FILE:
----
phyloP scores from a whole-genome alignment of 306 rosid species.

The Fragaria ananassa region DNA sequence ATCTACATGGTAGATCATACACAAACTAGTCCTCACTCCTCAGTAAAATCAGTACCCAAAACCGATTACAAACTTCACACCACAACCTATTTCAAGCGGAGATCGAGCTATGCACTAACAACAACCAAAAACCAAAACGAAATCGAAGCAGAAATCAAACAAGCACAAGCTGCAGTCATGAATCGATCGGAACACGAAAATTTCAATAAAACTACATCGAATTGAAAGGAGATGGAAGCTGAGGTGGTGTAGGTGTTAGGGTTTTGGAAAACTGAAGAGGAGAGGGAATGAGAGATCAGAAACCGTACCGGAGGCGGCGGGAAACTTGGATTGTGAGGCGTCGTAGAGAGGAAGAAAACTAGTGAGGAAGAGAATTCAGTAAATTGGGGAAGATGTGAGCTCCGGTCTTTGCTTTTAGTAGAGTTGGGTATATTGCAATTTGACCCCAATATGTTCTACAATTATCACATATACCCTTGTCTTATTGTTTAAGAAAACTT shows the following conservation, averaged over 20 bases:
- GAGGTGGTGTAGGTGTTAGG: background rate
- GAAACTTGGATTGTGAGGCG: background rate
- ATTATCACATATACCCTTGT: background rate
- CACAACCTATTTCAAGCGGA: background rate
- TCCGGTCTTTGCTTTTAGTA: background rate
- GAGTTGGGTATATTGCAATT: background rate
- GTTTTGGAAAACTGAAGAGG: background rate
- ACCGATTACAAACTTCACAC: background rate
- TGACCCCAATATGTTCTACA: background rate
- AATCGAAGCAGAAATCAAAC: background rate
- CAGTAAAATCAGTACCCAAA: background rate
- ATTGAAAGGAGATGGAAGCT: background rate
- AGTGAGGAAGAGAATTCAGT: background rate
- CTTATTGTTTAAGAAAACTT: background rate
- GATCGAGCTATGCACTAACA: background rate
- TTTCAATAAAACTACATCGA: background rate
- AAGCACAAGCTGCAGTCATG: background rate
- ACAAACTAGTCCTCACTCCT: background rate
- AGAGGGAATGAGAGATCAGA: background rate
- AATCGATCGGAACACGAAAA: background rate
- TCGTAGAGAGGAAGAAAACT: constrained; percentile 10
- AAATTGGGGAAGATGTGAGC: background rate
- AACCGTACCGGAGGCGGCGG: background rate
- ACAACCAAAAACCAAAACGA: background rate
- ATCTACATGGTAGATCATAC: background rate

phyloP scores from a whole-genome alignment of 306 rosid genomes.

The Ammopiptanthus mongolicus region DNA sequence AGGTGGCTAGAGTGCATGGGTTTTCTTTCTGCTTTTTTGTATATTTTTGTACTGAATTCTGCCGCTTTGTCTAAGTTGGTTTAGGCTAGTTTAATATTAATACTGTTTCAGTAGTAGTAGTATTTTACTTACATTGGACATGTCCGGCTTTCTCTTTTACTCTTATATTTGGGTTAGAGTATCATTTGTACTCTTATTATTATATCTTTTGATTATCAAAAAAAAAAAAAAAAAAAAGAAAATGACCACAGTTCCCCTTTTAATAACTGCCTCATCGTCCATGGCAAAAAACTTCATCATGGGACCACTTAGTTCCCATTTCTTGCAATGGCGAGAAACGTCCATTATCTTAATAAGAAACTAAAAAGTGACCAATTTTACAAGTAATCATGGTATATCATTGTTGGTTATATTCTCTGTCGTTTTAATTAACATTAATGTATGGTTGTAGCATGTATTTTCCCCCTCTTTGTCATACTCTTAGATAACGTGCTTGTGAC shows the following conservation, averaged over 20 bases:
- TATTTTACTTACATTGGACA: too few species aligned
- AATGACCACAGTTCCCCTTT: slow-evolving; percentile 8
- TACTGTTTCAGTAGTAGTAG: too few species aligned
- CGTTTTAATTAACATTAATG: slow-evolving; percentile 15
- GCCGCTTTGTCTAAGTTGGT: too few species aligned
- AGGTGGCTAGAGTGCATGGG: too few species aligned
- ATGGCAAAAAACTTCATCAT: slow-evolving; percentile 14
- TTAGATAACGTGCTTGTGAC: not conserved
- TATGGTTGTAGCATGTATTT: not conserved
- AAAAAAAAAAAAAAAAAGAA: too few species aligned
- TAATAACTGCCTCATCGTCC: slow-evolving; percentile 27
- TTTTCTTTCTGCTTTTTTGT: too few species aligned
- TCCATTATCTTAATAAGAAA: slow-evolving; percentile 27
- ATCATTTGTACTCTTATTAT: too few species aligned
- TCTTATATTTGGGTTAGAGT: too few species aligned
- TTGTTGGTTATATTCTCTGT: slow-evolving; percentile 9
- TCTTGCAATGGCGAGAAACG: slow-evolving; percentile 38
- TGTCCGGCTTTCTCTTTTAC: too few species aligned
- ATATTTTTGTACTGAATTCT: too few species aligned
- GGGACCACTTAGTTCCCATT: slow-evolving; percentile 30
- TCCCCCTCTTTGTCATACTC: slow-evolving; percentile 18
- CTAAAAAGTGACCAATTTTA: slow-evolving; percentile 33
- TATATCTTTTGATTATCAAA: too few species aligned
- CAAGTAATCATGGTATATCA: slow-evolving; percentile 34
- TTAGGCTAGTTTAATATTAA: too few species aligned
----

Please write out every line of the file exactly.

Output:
phyloP scores from a whole-genome alignment of 306 rosid species.

The Fragaria ananassa region DNA sequence ATCTACATGGTAGATCATACACAAACTAGTCCTCACTCCTCAGTAAAATCAGTACCCAAAACCGATTACAAACTTCACACCACAACCTATTTCAAGCGGAGATCGAGCTATGCACTAACAACAACCAAAAACCAAAACGAAATCGAAGCAGAAATCAAACAAGCACAAGCTGCAGTCATGAATCGATCGGAACACGAAAATTTCAATAAAACTACATCGAATTGAAAGGAGATGGAAGCTGAGGTGGTGTAGGTGTTAGGGTTTTGGAAAACTGAAGAGGAGAGGGAATGAGAGATCAGAAACCGTACCGGAGGCGGCGGGAAACTTGGATTGTGAGGCGTCGTAGAGAGGAAGAAAACTAGTGAGGAAGAGAATTCAGTAAATTGGGGAAGATGTGAGCTCCGGTCTTTGCTTTTAGTAGAGTTGGGTATATTGCAATTTGACCCCAATATGTTCTACAATTATCACATATACCCTTGTCTTATTGTTTAAGAAAACTT shows the following conservation, averaged over 20 bases:
- GAGGTGGTGTAGGTGTTAGG: background rate
- GAAACTTGGATTGTGAGGCG: background rate
- ATTATCACATATACCCTTGT: background rate
- CACAACCTATTTCAAGCGGA: background rate
- TCCGGTCTTTGCTTTTAGTA: background rate
- GAGTTGGGTATATTGCAATT: background rate
- GTTTTGGAAAACTGAAGAGG: background rate
- ACCGATTACAAACTTCACAC: background rate
- TGACCCCAATATGTTCTACA: background rate
- AATCGAAGCAGAAATCAAAC: background rate
- CAGTAAAATCAGTACCCAAA: background rate
- ATTGAAAGGAGATGGAAGCT: background rate
- AGTGAGGAAGAGAATTCAGT: background rate
- CTTATTGTTTAAGAAAACTT: background rate
- GATCGAGCTATGCACTAACA: background rate
- TTTCAATAAAACTACATCGA: background rate
- AAGCACAAGCTGCAGTCATG: background rate
- ACAAACTAGTCCTCACTCCT: background rate
- AGAGGGAATGAGAGATCAGA: background rate
- AATCGATCGGAACACGAAAA: background rate
- TCGTAGAGAGGAAGAAAACT: constrained; percentile 10
- AAATTGGGGAAGATGTGAGC: background rate
- AACCGTACCGGAGGCGGCGG: background rate
- ACAACCAAAAACCAAAACGA: background rate
- ATCTACATGGTAGATCATAC: background rate

phyloP scores from a whole-genome alignment of 306 rosid genomes.

The Ammopiptanthus mongolicus region DNA sequence AGGTGGCTAGAGTGCATGGGTTTTCTTTCTGCTTTTTTGTATATTTTTGTACTGAATTCTGCCGCTTTGTCTAAGTTGGTTTAGGCTAGTTTAATATTAATACTGTTTCAGTAGTAGTAGTATTTTACTTACATTGGACATGTCCGGCTTTCTCTTTTACTCTTATATTTGGGTTAGAGTATCATTTGTACTCTTATTATTATATCTTTTGATTATCAAAAAAAAAAAAAAAAAAAAGAAAATGACCACAGTTCCCCTTTTAATAACTGCCTCATCGTCCATGGCAAAAAACTTCATCATGGGACCACTTAGTTCCCATTTCTTGCAATGGCGAGAAACGTCCATTATCTTAATAAGAAACTAAAAAGTGACCAATTTTACAAGTAATCATGGTATATCATTGTTGGTTATATTCTCTGTCGTTTTAATTAACATTAATGTATGGTTGTAGCATGTATTTTCCCCCTCTTTGTCATACTCTTAGATAACGTGCTTGTGAC shows the following conservation, averaged over 20 bases:
- TATTTTACTTACATTGGACA: too few species aligned
- AATGACCACAGTTCCCCTTT: slow-evolving; percentile 8
- TACTGTTTCAGTAGTAGTAG: too few species aligned
- CGTTTTAATTAACATTAATG: slow-evolving; percentile 15
- GCCGCTTTGTCTAAGTTGGT: too few species aligned
- AGGTGGCTAGAGTGCATGGG: too few species aligned
- ATGGCAAAAAACTTCATCAT: slow-evolving; percentile 14
- TTAGATAACGTGCTTGTGAC: not conserved
- TATGGTTGTAGCATGTATTT: not conserved
- AAAAAAAAAAAAAAAAAGAA: too few species aligned
- TAATAACTGCCTCATCGTCC: slow-evolving; percentile 27
- TTTTCTTTCTGCTTTTTTGT: too few species aligned
- TCCATTATCTTAATAAGAAA: slow-evolving; percentile 27
- ATCATTTGTACTCTTATTAT: too few species aligned
- TCTTATATTTGGGTTAGAGT: too few species aligned
- TTGTTGGTTATATTCTCTGT: slow-evolving; percentile 9
- TCTTGCAATGGCGAGAAACG: slow-evolving; percentile 38
- TGTCCGGCTTTCTCTTTTAC: too few species aligned
- ATATTTTTGTACTGAATTCT: too few species aligned
- GGGACCACTTAGTTCCCATT: slow-evolving; percentile 30
- TCCCCCTCTTTGTCATACTC: slow-evolving; percentile 18
- CTAAAAAGTGACCAATTTTA: slow-evolving; percentile 33
- TATATCTTTTGATTATCAAA: too few species aligned
- CAAGTAATCATGGTATATCA: slow-evolving; percentile 34
- TTAGGCTAGTTTAATATTAA: too few species aligned